More range, more power, more seats – Chevy claims the all-new 2016 Volt answers the requests of their customers, and what those customers were asking for was more. So they got it.
Looking more like a regular compact sedan than the previous, futuristic-looking machine, Chevy is taking their plug-in electric machine in a decidedly more mainstream direction, while simultaneously moving it a little upscale. It no longer looks like the wedgy science project it once was, and apart from the wavy brightwork at the grille, might well be a conventionally powered small sedan.
However, beneath the sheet metal are all kinds of nips and tucks to make the Volt lighter and more efficient while boosting power. The battery is a new 18.4-kWh lithium-ion unit that makes more juice from fewer cells, and is both less bulky and slightly lighter than the outgoing unit. The twin motor electric drive is down in weight too, about 45 kg or so, and sees a 12 percent bump in efficiency. Acceleration times are down by a half second, with 100 km/h coming in eight and a half seconds, and 0-50 km/h (more useful in city driving) down to a sprightly 2.6 seconds. That’s a little more real-world zip making use of instant electric torque.
Total range when fully charged is up to a useful 80 km, which, while it falls short of EV-only vehicles like the Leaf, is likely more than enough for most urban commuters if the previous 60-70 wasn’t already enough. Add in a new 1.5L four-cylinder range extender that’s being hailed as smoother and quieter than the old 1.4L unit, and the new Volt has a level of flexibility that pure EVs can’t match. Total range with a full charge and a full fuel tank is 675 km, and if you’re travelling cross-country, you can take advantage of both quick chargers and gas stations. One more little bonus: the Volt now runs on regular-grade gasoline rather than premium.
So it’s more practical, and likewise some practical choices have made their way into the cabin. First, the car is now a five-seater, thanks in part to the smaller battery pack. The middle seat in the back is not what you’d call comfortable, but it’s there in a pinch to give a lift to one more friend across town.
Next, the overall dash layout is now both more conventional, and a little bit upscale. Materials used seem a little nicer, and the controls combine touchscreen displays with familiar knobs and dials for HVAC controls. It’s the sort of thing to woo a more mainstream buyer, yet still hopefully appeal to those early adopters. Chevy claims the two most commonly traded-in vehicles on the Volt are the Prius (expected) and the BMW 3 Series (a surprise).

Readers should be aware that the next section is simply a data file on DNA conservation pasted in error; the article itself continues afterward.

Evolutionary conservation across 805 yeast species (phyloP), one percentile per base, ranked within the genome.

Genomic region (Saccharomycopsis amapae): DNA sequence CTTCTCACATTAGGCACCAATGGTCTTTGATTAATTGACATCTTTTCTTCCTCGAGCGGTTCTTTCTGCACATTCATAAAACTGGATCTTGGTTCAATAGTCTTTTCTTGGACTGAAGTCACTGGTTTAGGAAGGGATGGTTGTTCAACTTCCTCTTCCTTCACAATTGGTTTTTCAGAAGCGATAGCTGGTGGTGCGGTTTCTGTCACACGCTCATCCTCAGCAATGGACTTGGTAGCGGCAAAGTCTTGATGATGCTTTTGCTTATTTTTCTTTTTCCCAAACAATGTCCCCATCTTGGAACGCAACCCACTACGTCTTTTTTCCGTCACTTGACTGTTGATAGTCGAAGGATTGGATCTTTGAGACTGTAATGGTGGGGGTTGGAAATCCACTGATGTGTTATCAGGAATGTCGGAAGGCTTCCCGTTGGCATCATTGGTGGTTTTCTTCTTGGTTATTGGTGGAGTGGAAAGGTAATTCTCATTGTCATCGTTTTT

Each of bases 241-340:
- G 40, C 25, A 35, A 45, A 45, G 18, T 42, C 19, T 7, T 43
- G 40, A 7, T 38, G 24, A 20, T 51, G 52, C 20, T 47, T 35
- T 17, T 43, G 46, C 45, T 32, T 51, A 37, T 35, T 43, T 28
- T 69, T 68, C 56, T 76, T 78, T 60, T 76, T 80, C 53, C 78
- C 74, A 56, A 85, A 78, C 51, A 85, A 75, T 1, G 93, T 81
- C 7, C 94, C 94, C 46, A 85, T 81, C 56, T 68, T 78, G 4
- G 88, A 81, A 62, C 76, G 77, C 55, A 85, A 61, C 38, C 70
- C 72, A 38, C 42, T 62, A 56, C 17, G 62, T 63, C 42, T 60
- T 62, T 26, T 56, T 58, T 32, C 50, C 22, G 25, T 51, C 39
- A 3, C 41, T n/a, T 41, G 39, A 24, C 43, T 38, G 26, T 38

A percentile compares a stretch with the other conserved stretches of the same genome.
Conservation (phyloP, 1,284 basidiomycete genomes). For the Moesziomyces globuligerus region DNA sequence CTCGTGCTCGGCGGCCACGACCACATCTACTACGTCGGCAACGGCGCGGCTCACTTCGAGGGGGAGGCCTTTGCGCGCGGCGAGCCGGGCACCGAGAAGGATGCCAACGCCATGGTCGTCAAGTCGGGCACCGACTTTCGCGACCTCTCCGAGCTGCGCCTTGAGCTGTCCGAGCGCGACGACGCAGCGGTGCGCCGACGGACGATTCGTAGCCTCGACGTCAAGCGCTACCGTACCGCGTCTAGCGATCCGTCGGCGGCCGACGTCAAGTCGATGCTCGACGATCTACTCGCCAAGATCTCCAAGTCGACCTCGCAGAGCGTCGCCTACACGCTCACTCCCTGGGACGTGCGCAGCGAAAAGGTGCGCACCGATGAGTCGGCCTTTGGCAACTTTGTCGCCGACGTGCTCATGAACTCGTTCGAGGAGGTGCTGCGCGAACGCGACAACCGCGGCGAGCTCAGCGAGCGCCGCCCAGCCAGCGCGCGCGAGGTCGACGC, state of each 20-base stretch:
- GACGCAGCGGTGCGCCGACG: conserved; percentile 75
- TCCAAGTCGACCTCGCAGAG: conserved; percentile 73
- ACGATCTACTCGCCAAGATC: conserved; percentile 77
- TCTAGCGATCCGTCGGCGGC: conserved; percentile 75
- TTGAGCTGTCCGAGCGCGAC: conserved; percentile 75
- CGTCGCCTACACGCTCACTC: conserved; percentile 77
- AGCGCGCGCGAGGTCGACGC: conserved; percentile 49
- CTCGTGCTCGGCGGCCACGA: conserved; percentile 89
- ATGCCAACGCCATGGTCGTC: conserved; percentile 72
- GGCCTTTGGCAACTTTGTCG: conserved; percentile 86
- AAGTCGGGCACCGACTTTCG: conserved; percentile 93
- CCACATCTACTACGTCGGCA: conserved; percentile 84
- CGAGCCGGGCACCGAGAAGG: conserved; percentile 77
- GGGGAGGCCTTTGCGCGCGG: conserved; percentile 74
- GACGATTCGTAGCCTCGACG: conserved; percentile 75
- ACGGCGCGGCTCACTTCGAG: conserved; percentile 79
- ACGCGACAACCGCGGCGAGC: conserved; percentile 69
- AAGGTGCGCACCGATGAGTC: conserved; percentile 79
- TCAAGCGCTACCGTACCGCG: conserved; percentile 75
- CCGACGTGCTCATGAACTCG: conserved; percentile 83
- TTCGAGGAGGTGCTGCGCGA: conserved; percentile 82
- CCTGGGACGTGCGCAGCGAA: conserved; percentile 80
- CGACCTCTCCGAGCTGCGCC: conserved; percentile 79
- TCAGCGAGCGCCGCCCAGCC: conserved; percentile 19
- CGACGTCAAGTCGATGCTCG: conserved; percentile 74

However, the launch of the Volt may find itself dealing with increased resistance in the market, because of historically low fuel prices. Sure, cheap gas is a temporary phenomenon, but that won’t matter to most casual consumers, who may not be able to see the long-term benefits in purchasing a more expensive electric machine over a gasoline-powered car. As fuel prices start to rise again, GM should see more interest in their Volt from the mainstream consumer. For now, they’re probably rubbing their hands with glee over the way light truck sales are shooting up.
However, there is another kind of consumer who’s interested in an electric car no matter what gasoline costs. For them, a focus on reducing emissions and getting away from the less palatable side effects of petroleum production is highly important in a vehicle choice. For now, the Volt provides a flexible choice. In the near future, Chevy hopes to sell them something different: a Bolt. See, what they’ve done there is change the first letter. Pure conjecture: stand by for the Jolt, the Zolt, and possibly something with changeable body panels called the Molt.
The cute-looking Bolt all-electric city car shown here in Detroit looks an awful lot like an i3, except without the Bimmer’s awkward ungainliness. The LED grille silhouette is a nice touch, as is the all-glass rear, reminiscent of the old CRX. The interior appears to have plenty of passenger space, despite the compact dimensions, and there’s a cohesiveness to the futuristic interior that you wouldn’t find in a Tesla.
Speaking of Tesla, the Bolt’s 320-km range is pretty close to that offered by a mid-level Model S, and with a projected price of around $30,000 in the US, this little car could steal away some practicality-minded EV buyers, if not the prestige-obsessed ones. Please note, that’s the price Chevy is projecting after tax rebates, which may or may not exist in your area by the time the Bolt is released.
As far as production goes, little would be needed to put this car to market, and Chevy’s indicating a 2017 model year release as a maybe. By that time, surely, we’ll likely see the price of oil creeping up, and the public will be ready to once again trade in their fuel-guzzling rigs for something more electrified.